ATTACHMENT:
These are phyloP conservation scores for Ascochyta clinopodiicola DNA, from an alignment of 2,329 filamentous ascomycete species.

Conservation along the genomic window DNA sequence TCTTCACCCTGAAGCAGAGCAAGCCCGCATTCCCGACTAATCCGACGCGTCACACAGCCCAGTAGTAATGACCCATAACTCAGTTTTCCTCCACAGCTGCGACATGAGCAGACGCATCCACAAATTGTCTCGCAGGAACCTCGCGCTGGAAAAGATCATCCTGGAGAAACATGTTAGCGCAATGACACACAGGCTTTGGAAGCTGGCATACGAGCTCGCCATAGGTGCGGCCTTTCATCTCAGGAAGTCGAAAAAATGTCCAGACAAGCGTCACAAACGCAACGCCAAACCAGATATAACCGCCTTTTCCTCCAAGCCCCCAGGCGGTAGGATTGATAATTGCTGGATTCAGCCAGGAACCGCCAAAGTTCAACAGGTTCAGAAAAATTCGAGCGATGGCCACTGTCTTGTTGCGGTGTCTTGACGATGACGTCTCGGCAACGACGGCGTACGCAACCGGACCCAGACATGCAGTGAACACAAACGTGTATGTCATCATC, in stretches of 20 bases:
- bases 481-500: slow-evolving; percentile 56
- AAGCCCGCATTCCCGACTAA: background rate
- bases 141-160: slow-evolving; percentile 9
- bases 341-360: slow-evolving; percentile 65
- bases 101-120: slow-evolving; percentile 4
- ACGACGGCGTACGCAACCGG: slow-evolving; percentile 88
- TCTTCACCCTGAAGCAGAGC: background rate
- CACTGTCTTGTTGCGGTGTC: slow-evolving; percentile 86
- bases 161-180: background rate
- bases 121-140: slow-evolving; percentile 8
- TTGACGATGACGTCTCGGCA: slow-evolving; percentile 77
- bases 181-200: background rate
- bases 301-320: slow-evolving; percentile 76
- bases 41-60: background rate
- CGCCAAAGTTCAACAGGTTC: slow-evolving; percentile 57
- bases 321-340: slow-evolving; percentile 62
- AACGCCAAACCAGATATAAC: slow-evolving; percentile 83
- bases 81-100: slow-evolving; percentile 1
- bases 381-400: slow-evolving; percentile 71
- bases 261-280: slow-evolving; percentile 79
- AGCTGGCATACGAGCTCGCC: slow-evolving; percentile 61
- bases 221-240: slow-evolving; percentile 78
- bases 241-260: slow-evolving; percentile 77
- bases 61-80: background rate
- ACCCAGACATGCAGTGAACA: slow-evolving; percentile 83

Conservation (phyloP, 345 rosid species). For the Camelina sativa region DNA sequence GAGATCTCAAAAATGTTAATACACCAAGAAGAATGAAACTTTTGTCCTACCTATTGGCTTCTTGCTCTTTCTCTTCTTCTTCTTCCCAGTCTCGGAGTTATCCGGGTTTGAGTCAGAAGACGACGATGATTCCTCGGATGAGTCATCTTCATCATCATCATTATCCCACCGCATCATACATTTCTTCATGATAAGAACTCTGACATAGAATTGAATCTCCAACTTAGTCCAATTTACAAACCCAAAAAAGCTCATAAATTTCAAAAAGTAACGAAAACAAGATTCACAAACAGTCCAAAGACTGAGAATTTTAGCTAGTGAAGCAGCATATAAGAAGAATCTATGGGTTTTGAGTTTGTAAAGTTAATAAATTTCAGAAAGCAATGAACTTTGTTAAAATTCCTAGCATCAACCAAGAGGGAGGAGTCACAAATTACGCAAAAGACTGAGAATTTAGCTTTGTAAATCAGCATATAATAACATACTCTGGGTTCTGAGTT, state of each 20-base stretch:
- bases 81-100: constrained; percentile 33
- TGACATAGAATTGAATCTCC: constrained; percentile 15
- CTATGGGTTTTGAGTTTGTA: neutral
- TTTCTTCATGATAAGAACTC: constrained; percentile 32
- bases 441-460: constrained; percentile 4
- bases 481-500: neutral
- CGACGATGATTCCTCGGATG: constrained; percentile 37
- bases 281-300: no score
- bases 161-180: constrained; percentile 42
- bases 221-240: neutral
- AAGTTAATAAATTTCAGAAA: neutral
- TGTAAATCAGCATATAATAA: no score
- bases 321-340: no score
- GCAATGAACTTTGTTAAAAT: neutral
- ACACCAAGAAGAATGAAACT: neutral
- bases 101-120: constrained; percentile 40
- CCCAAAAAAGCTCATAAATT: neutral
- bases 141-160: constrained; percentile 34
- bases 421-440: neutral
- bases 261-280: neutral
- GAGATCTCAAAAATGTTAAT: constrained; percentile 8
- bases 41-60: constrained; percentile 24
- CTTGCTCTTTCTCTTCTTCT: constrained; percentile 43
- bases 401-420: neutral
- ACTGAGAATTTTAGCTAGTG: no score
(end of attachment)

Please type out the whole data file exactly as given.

These are phyloP conservation scores for Ascochyta clinopodiicola DNA, from an alignment of 2,329 filamentous ascomycete species.

Conservation along the genomic window DNA sequence TCTTCACCCTGAAGCAGAGCAAGCCCGCATTCCCGACTAATCCGACGCGTCACACAGCCCAGTAGTAATGACCCATAACTCAGTTTTCCTCCACAGCTGCGACATGAGCAGACGCATCCACAAATTGTCTCGCAGGAACCTCGCGCTGGAAAAGATCATCCTGGAGAAACATGTTAGCGCAATGACACACAGGCTTTGGAAGCTGGCATACGAGCTCGCCATAGGTGCGGCCTTTCATCTCAGGAAGTCGAAAAAATGTCCAGACAAGCGTCACAAACGCAACGCCAAACCAGATATAACCGCCTTTTCCTCCAAGCCCCCAGGCGGTAGGATTGATAATTGCTGGATTCAGCCAGGAACCGCCAAAGTTCAACAGGTTCAGAAAAATTCGAGCGATGGCCACTGTCTTGTTGCGGTGTCTTGACGATGACGTCTCGGCAACGACGGCGTACGCAACCGGACCCAGACATGCAGTGAACACAAACGTGTATGTCATCATC, in stretches of 20 bases:
- bases 481-500: slow-evolving; percentile 56
- AAGCCCGCATTCCCGACTAA: background rate
- bases 141-160: slow-evolving; percentile 9
- bases 341-360: slow-evolving; percentile 65
- bases 101-120: slow-evolving; percentile 4
- ACGACGGCGTACGCAACCGG: slow-evolving; percentile 88
- TCTTCACCCTGAAGCAGAGC: background rate
- CACTGTCTTGTTGCGGTGTC: slow-evolving; percentile 86
- bases 161-180: background rate
- bases 121-140: slow-evolving; percentile 8
- TTGACGATGACGTCTCGGCA: slow-evolving; percentile 77
- bases 181-200: background rate
- bases 301-320: slow-evolving; percentile 76
- bases 41-60: background rate
- CGCCAAAGTTCAACAGGTTC: slow-evolving; percentile 57
- bases 321-340: slow-evolving; percentile 62
- AACGCCAAACCAGATATAAC: slow-evolving; percentile 83
- bases 81-100: slow-evolving; percentile 1
- bases 381-400: slow-evolving; percentile 71
- bases 261-280: slow-evolving; percentile 79
- AGCTGGCATACGAGCTCGCC: slow-evolving; percentile 61
- bases 221-240: slow-evolving; percentile 78
- bases 241-260: slow-evolving; percentile 77
- bases 61-80: background rate
- ACCCAGACATGCAGTGAACA: slow-evolving; percentile 83

Conservation (phyloP, 345 rosid species). For the Camelina sativa region DNA sequence GAGATCTCAAAAATGTTAATACACCAAGAAGAATGAAACTTTTGTCCTACCTATTGGCTTCTTGCTCTTTCTCTTCTTCTTCTTCCCAGTCTCGGAGTTATCCGGGTTTGAGTCAGAAGACGACGATGATTCCTCGGATGAGTCATCTTCATCATCATCATTATCCCACCGCATCATACATTTCTTCATGATAAGAACTCTGACATAGAATTGAATCTCCAACTTAGTCCAATTTACAAACCCAAAAAAGCTCATAAATTTCAAAAAGTAACGAAAACAAGATTCACAAACAGTCCAAAGACTGAGAATTTTAGCTAGTGAAGCAGCATATAAGAAGAATCTATGGGTTTTGAGTTTGTAAAGTTAATAAATTTCAGAAAGCAATGAACTTTGTTAAAATTCCTAGCATCAACCAAGAGGGAGGAGTCACAAATTACGCAAAAGACTGAGAATTTAGCTTTGTAAATCAGCATATAATAACATACTCTGGGTTCTGAGTT, state of each 20-base stretch:
- bases 81-100: constrained; percentile 33
- TGACATAGAATTGAATCTCC: constrained; percentile 15
- CTATGGGTTTTGAGTTTGTA: neutral
- TTTCTTCATGATAAGAACTC: constrained; percentile 32
- bases 441-460: constrained; percentile 4
- bases 481-500: neutral
- CGACGATGATTCCTCGGATG: constrained; percentile 37
- bases 281-300: no score
- bases 161-180: constrained; percentile 42
- bases 221-240: neutral
- AAGTTAATAAATTTCAGAAA: neutral
- TGTAAATCAGCATATAATAA: no score
- bases 321-340: no score
- GCAATGAACTTTGTTAAAAT: neutral
- ACACCAAGAAGAATGAAACT: neutral
- bases 101-120: constrained; percentile 40
- CCCAAAAAAGCTCATAAATT: neutral
- bases 141-160: constrained; percentile 34
- bases 421-440: neutral
- bases 261-280: neutral
- GAGATCTCAAAAATGTTAAT: constrained; percentile 8
- bases 41-60: constrained; percentile 24
- CTTGCTCTTTCTCTTCTTCT: constrained; percentile 43
- bases 401-420: neutral
- ACTGAGAATTTTAGCTAGTG: no score